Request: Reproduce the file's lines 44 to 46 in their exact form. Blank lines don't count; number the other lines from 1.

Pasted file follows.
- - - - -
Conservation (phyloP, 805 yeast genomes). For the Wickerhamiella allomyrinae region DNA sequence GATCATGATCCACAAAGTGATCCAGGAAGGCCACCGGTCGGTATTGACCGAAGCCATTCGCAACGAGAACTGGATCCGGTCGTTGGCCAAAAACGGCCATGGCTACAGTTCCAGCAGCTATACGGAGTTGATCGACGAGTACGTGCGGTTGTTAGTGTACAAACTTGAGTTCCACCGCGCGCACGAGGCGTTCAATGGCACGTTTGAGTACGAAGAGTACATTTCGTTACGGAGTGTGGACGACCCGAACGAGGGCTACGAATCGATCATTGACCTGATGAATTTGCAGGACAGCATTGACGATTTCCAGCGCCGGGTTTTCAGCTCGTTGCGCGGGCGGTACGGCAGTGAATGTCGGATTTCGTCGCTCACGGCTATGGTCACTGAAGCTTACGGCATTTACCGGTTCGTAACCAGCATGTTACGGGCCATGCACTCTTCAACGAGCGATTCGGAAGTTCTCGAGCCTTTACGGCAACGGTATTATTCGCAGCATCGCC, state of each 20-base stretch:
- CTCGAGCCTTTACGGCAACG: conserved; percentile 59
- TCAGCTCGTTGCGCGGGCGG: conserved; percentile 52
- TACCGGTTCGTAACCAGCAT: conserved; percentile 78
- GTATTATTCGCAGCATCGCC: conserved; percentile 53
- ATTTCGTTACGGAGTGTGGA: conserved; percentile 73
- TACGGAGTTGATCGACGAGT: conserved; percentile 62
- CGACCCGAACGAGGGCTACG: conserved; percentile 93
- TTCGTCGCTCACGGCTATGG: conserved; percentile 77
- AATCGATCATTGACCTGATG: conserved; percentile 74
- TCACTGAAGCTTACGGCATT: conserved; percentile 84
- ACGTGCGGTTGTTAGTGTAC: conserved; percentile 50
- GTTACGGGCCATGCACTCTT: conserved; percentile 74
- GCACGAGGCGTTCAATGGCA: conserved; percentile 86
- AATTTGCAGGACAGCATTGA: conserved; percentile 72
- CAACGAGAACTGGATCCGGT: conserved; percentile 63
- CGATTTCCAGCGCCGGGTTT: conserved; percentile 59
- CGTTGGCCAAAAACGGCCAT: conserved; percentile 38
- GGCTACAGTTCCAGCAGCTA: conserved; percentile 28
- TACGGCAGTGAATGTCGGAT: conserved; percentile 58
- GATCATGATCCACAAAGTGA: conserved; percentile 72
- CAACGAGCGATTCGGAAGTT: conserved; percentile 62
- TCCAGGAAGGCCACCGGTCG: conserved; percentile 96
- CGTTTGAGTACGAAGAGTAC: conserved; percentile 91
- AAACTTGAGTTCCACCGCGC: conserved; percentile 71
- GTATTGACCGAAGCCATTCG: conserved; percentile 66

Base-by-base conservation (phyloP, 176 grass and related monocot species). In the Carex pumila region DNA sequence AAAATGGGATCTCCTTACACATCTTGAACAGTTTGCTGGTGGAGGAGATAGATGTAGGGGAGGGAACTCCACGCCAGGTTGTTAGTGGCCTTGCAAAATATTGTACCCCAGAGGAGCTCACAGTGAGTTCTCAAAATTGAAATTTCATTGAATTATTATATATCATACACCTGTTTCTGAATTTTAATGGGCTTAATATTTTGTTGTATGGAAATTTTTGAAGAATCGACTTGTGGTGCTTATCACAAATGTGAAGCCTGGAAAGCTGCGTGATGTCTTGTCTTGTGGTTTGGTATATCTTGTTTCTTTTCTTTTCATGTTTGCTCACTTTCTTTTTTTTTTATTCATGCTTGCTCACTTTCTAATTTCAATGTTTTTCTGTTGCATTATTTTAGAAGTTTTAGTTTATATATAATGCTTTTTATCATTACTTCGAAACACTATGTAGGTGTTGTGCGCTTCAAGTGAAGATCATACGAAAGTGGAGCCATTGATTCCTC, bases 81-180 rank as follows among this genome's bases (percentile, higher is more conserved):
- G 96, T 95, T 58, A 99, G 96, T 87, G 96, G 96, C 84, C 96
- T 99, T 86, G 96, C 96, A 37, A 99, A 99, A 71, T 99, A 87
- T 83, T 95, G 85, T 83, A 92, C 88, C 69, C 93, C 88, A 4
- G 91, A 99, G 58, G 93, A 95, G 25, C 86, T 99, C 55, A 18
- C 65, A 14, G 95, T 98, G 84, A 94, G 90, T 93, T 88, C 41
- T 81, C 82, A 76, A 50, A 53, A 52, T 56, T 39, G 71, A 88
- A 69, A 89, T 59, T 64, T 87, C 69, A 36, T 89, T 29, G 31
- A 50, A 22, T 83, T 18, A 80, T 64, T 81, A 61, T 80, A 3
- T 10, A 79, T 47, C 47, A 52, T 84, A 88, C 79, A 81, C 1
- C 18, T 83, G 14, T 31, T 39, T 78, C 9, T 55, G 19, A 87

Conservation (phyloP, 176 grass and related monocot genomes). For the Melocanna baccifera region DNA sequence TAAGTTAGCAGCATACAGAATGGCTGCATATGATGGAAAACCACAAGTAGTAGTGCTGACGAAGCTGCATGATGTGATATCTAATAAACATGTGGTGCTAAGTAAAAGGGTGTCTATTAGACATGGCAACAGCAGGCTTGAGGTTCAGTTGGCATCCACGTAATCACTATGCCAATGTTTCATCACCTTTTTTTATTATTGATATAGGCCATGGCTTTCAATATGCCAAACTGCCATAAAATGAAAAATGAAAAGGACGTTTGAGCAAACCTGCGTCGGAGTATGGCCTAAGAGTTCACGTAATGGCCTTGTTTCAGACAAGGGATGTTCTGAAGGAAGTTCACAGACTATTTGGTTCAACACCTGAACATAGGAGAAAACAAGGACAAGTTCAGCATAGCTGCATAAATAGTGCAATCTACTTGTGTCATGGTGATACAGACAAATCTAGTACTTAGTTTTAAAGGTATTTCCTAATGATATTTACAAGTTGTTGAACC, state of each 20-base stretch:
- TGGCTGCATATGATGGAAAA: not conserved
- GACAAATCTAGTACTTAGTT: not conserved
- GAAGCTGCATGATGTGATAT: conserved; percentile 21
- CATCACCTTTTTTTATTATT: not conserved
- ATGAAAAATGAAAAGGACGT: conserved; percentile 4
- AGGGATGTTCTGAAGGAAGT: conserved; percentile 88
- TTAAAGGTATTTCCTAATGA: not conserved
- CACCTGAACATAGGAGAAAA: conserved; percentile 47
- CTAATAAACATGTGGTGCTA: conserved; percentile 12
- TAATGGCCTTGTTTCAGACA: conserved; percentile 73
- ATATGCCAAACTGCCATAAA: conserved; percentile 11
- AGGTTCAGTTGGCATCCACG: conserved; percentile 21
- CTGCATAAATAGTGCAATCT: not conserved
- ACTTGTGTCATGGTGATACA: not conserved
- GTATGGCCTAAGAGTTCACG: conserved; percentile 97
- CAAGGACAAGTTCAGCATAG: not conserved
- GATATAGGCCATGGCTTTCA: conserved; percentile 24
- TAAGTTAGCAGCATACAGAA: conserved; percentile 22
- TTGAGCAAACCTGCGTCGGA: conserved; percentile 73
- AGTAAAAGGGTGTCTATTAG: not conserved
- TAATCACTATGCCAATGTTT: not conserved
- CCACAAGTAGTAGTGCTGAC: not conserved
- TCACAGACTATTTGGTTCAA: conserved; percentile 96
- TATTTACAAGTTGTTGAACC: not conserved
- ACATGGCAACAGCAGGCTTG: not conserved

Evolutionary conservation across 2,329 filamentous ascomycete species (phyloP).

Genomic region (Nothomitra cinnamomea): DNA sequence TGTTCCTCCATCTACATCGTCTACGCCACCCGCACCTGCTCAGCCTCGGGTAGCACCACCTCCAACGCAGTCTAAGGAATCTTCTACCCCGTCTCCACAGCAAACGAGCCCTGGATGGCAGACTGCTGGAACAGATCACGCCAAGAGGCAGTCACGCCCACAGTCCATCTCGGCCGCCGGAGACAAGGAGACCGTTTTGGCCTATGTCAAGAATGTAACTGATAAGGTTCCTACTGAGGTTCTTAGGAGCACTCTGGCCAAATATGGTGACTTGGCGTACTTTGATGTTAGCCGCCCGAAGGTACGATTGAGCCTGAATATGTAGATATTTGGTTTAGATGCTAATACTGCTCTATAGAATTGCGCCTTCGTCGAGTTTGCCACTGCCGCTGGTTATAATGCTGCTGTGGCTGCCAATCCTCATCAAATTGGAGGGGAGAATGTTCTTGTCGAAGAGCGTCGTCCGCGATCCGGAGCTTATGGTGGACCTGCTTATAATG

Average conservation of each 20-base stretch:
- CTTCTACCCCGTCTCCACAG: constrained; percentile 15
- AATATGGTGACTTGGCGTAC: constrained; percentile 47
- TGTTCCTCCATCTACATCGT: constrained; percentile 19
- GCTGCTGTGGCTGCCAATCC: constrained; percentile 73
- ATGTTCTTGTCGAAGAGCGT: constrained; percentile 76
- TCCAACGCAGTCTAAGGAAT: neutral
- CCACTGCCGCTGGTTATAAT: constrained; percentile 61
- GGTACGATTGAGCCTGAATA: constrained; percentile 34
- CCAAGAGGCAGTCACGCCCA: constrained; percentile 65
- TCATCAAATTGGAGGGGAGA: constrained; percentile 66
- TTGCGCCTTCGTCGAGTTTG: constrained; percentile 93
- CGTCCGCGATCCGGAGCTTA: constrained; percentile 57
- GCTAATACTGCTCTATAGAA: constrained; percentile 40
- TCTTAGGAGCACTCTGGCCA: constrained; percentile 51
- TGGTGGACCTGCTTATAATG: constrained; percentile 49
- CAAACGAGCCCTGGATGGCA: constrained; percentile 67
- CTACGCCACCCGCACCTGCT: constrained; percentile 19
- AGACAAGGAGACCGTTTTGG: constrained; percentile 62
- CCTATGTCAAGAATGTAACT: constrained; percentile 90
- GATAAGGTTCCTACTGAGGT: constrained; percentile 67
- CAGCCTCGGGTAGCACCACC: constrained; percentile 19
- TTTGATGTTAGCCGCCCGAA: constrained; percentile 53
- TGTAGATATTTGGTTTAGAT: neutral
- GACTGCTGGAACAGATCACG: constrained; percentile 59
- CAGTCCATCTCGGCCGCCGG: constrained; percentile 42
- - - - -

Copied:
- AGGGATGTTCTGAAGGAAGT: conserved; percentile 88
- TTAAAGGTATTTCCTAATGA: not conserved
- CACCTGAACATAGGAGAAAA: conserved; percentile 47